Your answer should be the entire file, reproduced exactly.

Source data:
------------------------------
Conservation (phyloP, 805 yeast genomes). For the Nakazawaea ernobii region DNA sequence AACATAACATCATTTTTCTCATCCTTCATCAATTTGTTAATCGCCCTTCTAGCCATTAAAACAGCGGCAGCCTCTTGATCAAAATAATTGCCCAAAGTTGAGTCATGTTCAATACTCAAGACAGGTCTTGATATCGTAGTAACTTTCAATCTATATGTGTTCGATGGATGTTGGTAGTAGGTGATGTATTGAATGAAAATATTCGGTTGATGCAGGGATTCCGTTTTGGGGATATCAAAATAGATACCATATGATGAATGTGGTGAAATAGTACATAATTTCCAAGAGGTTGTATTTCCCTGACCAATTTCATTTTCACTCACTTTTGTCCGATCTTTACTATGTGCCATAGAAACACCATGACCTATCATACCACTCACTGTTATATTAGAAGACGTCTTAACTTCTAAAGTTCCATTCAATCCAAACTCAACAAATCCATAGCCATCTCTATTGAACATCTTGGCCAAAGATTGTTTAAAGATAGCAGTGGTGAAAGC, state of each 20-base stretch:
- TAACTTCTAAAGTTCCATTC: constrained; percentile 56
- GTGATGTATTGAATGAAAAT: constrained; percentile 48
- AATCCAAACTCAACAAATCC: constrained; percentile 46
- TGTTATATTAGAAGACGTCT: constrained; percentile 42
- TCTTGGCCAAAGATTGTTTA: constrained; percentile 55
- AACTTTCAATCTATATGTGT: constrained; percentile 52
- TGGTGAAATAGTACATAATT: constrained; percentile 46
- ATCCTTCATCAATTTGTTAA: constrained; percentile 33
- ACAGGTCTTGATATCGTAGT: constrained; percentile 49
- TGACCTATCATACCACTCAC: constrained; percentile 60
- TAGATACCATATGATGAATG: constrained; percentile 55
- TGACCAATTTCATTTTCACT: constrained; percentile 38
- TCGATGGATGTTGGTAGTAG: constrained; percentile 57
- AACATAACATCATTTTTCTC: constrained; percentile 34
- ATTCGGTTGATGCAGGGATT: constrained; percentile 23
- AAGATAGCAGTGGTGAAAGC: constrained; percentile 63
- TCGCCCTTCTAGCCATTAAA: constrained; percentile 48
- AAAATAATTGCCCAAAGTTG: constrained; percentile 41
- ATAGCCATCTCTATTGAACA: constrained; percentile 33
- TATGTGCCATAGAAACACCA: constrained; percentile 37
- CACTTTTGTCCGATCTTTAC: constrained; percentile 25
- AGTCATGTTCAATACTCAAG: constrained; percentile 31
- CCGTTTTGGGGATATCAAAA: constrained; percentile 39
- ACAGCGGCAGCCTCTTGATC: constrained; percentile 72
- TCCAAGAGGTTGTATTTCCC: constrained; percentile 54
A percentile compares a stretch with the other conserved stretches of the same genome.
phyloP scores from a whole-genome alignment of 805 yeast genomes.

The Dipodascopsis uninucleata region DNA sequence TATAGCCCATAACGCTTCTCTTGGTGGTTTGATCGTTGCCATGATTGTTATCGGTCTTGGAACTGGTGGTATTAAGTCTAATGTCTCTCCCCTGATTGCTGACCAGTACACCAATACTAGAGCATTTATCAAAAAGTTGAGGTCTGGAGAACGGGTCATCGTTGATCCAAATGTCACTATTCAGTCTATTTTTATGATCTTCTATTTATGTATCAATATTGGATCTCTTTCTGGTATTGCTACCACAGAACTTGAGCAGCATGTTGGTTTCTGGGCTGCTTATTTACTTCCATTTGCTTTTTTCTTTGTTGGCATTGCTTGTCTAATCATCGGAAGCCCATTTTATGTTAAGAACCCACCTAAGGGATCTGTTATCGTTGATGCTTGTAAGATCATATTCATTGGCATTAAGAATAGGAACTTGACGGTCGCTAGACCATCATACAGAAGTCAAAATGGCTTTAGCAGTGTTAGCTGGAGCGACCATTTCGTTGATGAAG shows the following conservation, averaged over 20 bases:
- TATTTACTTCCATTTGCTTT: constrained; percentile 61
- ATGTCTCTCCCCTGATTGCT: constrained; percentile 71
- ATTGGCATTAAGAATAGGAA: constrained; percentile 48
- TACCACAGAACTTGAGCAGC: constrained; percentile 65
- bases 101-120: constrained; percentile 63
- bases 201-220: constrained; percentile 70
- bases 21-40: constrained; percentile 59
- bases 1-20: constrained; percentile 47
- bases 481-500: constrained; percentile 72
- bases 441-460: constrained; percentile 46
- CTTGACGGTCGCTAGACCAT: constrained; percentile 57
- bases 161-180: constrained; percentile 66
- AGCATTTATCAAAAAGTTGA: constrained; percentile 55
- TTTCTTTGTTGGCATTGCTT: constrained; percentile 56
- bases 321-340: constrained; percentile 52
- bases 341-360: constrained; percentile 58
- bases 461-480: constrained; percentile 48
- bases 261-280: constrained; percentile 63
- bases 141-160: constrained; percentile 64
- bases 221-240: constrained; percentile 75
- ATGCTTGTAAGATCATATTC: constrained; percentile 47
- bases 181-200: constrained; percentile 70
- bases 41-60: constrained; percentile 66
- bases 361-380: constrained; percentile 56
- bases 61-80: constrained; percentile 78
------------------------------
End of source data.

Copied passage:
Conservation (phyloP, 805 yeast genomes). For the Nakazawaea ernobii region DNA sequence AACATAACATCATTTTTCTCATCCTTCATCAATTTGTTAATCGCCCTTCTAGCCATTAAAACAGCGGCAGCCTCTTGATCAAAATAATTGCCCAAAGTTGAGTCATGTTCAATACTCAAGACAGGTCTTGATATCGTAGTAACTTTCAATCTATATGTGTTCGATGGATGTTGGTAGTAGGTGATGTATTGAATGAAAATATTCGGTTGATGCAGGGATTCCGTTTTGGGGATATCAAAATAGATACCATATGATGAATGTGGTGAAATAGTACATAATTTCCAAGAGGTTGTATTTCCCTGACCAATTTCATTTTCACTCACTTTTGTCCGATCTTTACTATGTGCCATAGAAACACCATGACCTATCATACCACTCACTGTTATATTAGAAGACGTCTTAACTTCTAAAGTTCCATTCAATCCAAACTCAACAAATCCATAGCCATCTCTATTGAACATCTTGGCCAAAGATTGTTTAAAGATAGCAGTGGTGAAAGC, state of each 20-base stretch:
- TAACTTCTAAAGTTCCATTC: constrained; percentile 56
- GTGATGTATTGAATGAAAAT: constrained; percentile 48
- AATCCAAACTCAACAAATCC: constrained; percentile 46
- TGTTATATTAGAAGACGTCT: constrained; percentile 42
- TCTTGGCCAAAGATTGTTTA: constrained; percentile 55
- AACTTTCAATCTATATGTGT: constrained; percentile 52
- TGGTGAAATAGTACATAATT: constrained; percentile 46
- ATCCTTCATCAATTTGTTAA: constrained; percentile 33
- ACAGGTCTTGATATCGTAGT: constrained; percentile 49
- TGACCTATCATACCACTCAC: constrained; percentile 60
- TAGATACCATATGATGAATG: constrained; percentile 55
- TGACCAATTTCATTTTCACT: constrained; percentile 38
- TCGATGGATGTTGGTAGTAG: constrained; percentile 57
- AACATAACATCATTTTTCTC: constrained; percentile 34
- ATTCGGTTGATGCAGGGATT: constrained; percentile 23
- AAGATAGCAGTGGTGAAAGC: constrained; percentile 63
- TCGCCCTTCTAGCCATTAAA: constrained; percentile 48
- AAAATAATTGCCCAAAGTTG: constrained; percentile 41
- ATAGCCATCTCTATTGAACA: constrained; percentile 33
- TATGTGCCATAGAAACACCA: constrained; percentile 37
- CACTTTTGTCCGATCTTTAC: constrained; percentile 25
- AGTCATGTTCAATACTCAAG: constrained; percentile 31
- CCGTTTTGGGGATATCAAAA: constrained; percentile 39
- ACAGCGGCAGCCTCTTGATC: constrained; percentile 72
- TCCAAGAGGTTGTATTTCCC: constrained; percentile 54
A percentile compares a stretch with the other conserved stretches of the same genome.
phyloP scores from a whole-genome alignment of 805 yeast genomes.

The Dipodascopsis uninucleata region DNA sequence TATAGCCCATAACGCTTCTCTTGGTGGTTTGATCGTTGCCATGATTGTTATCGGTCTTGGAACTGGTGGTATTAAGTCTAATGTCTCTCCCCTGATTGCTGACCAGTACACCAATACTAGAGCATTTATCAAAAAGTTGAGGTCTGGAGAACGGGTCATCGTTGATCCAAATGTCACTATTCAGTCTATTTTTATGATCTTCTATTTATGTATCAATATTGGATCTCTTTCTGGTATTGCTACCACAGAACTTGAGCAGCATGTTGGTTTCTGGGCTGCTTATTTACTTCCATTTGCTTTTTTCTTTGTTGGCATTGCTTGTCTAATCATCGGAAGCCCATTTTATGTTAAGAACCCACCTAAGGGATCTGTTATCGTTGATGCTTGTAAGATCATATTCATTGGCATTAAGAATAGGAACTTGACGGTCGCTAGACCATCATACAGAAGTCAAAATGGCTTTAGCAGTGTTAGCTGGAGCGACCATTTCGTTGATGAAG shows the following conservation, averaged over 20 bases:
- TATTTACTTCCATTTGCTTT: constrained; percentile 61
- ATGTCTCTCCCCTGATTGCT: constrained; percentile 71
- ATTGGCATTAAGAATAGGAA: constrained; percentile 48
- TACCACAGAACTTGAGCAGC: constrained; percentile 65
- bases 101-120: constrained; percentile 63
- bases 201-220: constrained; percentile 70
- bases 21-40: constrained; percentile 59
- bases 1-20: constrained; percentile 47
- bases 481-500: constrained; percentile 72
- bases 441-460: constrained; percentile 46
- CTTGACGGTCGCTAGACCAT: constrained; percentile 57
- bases 161-180: constrained; percentile 66
- AGCATTTATCAAAAAGTTGA: constrained; percentile 55
- TTTCTTTGTTGGCATTGCTT: constrained; percentile 56
- bases 321-340: constrained; percentile 52
- bases 341-360: constrained; percentile 58
- bases 461-480: constrained; percentile 48
- bases 261-280: constrained; percentile 63
- bases 141-160: constrained; percentile 64
- bases 221-240: constrained; percentile 75
- ATGCTTGTAAGATCATATTC: constrained; percentile 47
- bases 181-200: constrained; percentile 70
- bases 41-60: constrained; percentile 66
- bases 361-380: constrained; percentile 56
- bases 61-80: constrained; percentile 78